For the naysayers and soothsayers, the clearest indication that Singapore’ centre of gravity is shifting to the left came when President Tony Tan opened the second session of the country’s 12th Parliament with a rare promise to his people: You will have enough money for your golden years.
Even more unusual was the President’s use of the phrase, “peace of mind,” to describe the intended goal of his government’s social policies, especially for the vulnerable and elderly.
“We will enhance retirement adequacy to give greater assurance and peace of mind to all Singaporeans,’’ Tan said, in trying to allay the biggest fear of many Singaporeans – that their august years will become dreadful ones.
It just shows how far the government has come from a culture that preached a “nothing-is-for-free” philosophy to one that is beginning to display its heart on its sleeve.
The focus is on older citizens – a growing and powerful vote bank, to be sure. The government is addressing their biggest fear – that dying is cheaper than getting sick – by putting money into their medical accounts to help pay their bills. And a day after the president’s speech, the government announced that older citizen will also get a subsidy to pay their doctor’s bills. Other plans in the pipeline include finding more ways to unlock the value of Singaporeans’ homes and making their money in the Central Provident Fund to work better for their retirement needs.
Former Prime Minister Goh Tok Chong said these left-leaning efforts show the government is playing catch-up, because there is still more to be done. “I am heartened that the government will focus more on people, on you and your family, as opposed to the constant drone of statistics of growth and physical development,” he said in a Facebook post.
A missing element in Tan’s speech was any reference to the political changes that Singapore needs as it confronts a highly-wired population that wants a freer media, a level playing field in electoral contests and more open discussion on how politics should be conducted in a city-state that has hardly moved the political goal posts since Independence. In fact, the goal posts have only been narrowed.
Instead, the President warned of divisive politics destroying the fabric of society. He must have been referring to the robust debate in the online world as compared to the civil discussions in Parliament, where the opposition has its largest number of members since 1965. Even the Speaker of Parliament, Halimah Yacob, has acknowledged the Workers’ Party performance.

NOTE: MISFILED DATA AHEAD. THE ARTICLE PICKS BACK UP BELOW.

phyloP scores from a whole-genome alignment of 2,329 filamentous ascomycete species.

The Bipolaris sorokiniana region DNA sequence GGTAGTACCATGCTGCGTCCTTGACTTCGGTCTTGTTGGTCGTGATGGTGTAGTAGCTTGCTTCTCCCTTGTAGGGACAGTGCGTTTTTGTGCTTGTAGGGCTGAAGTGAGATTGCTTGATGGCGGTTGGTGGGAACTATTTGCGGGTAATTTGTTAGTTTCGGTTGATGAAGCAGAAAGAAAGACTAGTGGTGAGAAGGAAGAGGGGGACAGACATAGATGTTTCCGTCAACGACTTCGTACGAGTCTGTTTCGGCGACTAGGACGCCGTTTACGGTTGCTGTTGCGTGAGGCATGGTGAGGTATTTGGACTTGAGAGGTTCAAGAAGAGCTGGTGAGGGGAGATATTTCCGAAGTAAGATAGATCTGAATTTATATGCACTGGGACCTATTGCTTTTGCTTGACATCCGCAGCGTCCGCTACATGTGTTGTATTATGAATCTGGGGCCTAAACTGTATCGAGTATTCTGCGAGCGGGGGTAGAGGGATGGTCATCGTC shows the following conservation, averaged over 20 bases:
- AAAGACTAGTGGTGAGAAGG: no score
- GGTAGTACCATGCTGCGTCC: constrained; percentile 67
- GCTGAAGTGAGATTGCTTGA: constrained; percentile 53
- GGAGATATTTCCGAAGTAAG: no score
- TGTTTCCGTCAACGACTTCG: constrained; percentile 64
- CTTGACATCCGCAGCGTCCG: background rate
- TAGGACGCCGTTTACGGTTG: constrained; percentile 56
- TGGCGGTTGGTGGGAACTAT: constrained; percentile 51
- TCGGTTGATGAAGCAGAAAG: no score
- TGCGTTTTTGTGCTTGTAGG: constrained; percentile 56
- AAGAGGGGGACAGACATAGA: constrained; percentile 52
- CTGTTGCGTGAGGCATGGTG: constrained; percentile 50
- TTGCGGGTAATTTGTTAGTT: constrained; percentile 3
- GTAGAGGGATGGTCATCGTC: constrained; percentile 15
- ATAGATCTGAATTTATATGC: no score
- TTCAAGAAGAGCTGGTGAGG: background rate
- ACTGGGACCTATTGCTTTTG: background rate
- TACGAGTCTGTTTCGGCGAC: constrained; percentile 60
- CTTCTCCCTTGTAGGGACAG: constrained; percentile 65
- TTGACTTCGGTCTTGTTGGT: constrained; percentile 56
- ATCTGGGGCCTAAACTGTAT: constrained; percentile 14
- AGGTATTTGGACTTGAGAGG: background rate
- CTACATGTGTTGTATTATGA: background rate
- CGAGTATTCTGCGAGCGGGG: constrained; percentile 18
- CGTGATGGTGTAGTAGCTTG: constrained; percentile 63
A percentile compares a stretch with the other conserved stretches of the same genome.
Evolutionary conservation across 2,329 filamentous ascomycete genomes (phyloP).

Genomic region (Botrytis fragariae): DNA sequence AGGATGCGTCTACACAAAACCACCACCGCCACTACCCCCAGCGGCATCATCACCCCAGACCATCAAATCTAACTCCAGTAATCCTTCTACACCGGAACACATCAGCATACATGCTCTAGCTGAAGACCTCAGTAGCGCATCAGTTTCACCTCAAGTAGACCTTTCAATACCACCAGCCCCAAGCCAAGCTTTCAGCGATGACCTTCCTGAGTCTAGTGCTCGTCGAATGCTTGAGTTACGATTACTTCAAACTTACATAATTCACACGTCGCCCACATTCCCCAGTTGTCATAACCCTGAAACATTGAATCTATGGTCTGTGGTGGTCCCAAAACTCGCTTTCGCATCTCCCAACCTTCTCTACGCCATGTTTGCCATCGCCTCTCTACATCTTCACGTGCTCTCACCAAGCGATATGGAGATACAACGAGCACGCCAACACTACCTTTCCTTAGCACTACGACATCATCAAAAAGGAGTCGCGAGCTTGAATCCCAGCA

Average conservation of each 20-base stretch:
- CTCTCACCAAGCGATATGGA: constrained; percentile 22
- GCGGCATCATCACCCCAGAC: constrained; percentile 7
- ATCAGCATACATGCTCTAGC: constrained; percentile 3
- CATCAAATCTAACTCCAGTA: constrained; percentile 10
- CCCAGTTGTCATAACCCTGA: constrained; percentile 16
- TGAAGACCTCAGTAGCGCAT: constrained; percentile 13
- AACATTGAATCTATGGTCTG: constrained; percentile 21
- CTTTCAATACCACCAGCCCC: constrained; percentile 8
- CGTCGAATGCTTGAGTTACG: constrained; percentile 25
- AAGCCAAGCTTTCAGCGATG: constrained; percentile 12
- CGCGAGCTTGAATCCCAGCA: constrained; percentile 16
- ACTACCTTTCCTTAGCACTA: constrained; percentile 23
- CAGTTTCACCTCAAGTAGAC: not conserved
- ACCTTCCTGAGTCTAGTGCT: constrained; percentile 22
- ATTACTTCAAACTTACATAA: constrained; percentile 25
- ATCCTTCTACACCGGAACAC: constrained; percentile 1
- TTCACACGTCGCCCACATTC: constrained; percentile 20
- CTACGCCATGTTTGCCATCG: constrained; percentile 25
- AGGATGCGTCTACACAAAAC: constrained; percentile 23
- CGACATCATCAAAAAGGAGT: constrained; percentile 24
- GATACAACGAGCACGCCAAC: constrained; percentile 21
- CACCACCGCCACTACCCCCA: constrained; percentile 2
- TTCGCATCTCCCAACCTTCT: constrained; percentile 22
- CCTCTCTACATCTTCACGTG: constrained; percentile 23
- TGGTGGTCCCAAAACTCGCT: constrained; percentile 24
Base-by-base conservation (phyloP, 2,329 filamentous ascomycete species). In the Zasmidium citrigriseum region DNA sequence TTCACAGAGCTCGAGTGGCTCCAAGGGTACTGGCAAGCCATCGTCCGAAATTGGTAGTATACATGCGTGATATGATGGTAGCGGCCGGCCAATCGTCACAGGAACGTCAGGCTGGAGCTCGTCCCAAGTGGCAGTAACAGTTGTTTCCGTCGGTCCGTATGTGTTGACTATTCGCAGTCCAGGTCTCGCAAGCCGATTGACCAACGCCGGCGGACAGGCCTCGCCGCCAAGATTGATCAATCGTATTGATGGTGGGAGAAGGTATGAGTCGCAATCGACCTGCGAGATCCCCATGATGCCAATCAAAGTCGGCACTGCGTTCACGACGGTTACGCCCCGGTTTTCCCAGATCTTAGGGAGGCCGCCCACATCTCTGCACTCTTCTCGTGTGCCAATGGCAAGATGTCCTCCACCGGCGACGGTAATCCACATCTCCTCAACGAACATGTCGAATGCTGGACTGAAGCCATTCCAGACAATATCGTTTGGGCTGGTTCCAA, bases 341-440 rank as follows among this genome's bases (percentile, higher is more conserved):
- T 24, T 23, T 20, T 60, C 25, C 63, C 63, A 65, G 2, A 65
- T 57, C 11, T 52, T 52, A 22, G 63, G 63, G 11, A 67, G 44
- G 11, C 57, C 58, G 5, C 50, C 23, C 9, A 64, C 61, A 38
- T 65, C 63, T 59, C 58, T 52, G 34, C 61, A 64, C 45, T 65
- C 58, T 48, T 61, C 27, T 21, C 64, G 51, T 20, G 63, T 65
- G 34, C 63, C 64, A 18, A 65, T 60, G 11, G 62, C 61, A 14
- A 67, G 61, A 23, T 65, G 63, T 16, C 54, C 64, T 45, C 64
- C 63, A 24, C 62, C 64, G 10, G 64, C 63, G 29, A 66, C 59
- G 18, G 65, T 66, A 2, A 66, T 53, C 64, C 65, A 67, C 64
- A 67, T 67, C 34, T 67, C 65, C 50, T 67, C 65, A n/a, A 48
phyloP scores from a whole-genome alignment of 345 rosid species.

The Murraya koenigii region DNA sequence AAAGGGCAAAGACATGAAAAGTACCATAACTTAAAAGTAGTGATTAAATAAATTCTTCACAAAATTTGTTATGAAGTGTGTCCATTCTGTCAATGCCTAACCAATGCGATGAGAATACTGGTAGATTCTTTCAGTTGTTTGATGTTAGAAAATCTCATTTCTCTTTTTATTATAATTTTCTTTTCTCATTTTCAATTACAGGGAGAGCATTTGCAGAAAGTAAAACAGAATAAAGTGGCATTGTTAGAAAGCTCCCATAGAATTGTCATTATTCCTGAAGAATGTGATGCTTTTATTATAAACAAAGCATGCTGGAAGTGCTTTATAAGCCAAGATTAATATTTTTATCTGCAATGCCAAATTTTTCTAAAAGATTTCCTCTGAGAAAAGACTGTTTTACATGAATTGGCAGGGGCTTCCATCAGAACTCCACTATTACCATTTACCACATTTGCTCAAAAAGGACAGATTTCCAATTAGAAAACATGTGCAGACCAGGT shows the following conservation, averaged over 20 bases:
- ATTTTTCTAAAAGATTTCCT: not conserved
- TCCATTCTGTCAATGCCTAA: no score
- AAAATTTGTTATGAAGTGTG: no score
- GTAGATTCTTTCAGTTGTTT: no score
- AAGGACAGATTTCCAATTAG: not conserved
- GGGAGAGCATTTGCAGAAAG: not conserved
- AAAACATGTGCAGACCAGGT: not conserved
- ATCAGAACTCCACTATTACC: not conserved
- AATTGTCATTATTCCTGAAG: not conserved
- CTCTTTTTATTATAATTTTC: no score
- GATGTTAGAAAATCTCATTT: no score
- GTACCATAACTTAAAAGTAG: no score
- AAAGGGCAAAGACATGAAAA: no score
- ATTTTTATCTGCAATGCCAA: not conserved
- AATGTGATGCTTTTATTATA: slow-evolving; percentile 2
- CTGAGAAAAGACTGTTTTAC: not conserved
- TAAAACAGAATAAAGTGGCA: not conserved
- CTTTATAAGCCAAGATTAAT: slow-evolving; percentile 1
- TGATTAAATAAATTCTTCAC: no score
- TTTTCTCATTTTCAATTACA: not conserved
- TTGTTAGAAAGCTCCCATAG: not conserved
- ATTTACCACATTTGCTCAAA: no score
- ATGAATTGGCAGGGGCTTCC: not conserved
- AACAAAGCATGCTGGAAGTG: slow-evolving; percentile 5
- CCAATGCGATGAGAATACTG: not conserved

Nominated MP Eugene Tan said in an interview: “The emphasis on constructive politics reflects a concern that what happens in Parliament is vastly different from the tone of political engagement and contestation outside the House, particularly in the online sphere.”
This is the elephant in the room. With the government not in the mood to give an inch on the political front – a signature of the leadership style of the PAP – and with the online world baying for blood, a confrontation is in the works.
Yet another blogger has been served with a letter by the PM’s lawyer calling on him to take down a post and apologise for his accusation that Singaporeans are getting a raw deal from their forced savings in the Central Provident Fund. In a rather unusual turn of events, the case is now going to court.
And the government has already given notice that it is reviewing the broadcasting act, which can only mean further tightening of the screws on the Internet.
Even respected figures like Ambassador-at-Large Chan Heng Chee, whose incisive research into the PAP style of politics is a must read for those who study political science, are calling for change.
“Increasingly, Singaporeans, young and old, are looking for more from their political leaders. They want to know that politicians too share their joys and sorrows, and indeed, even feel their pain,’’ she wrote in a commentary in The Straits Times.
In short, what is needed is the politics of love, she said. But there are no signs that the PAP government is in the mood for love.
This article appeared first in The Edge Review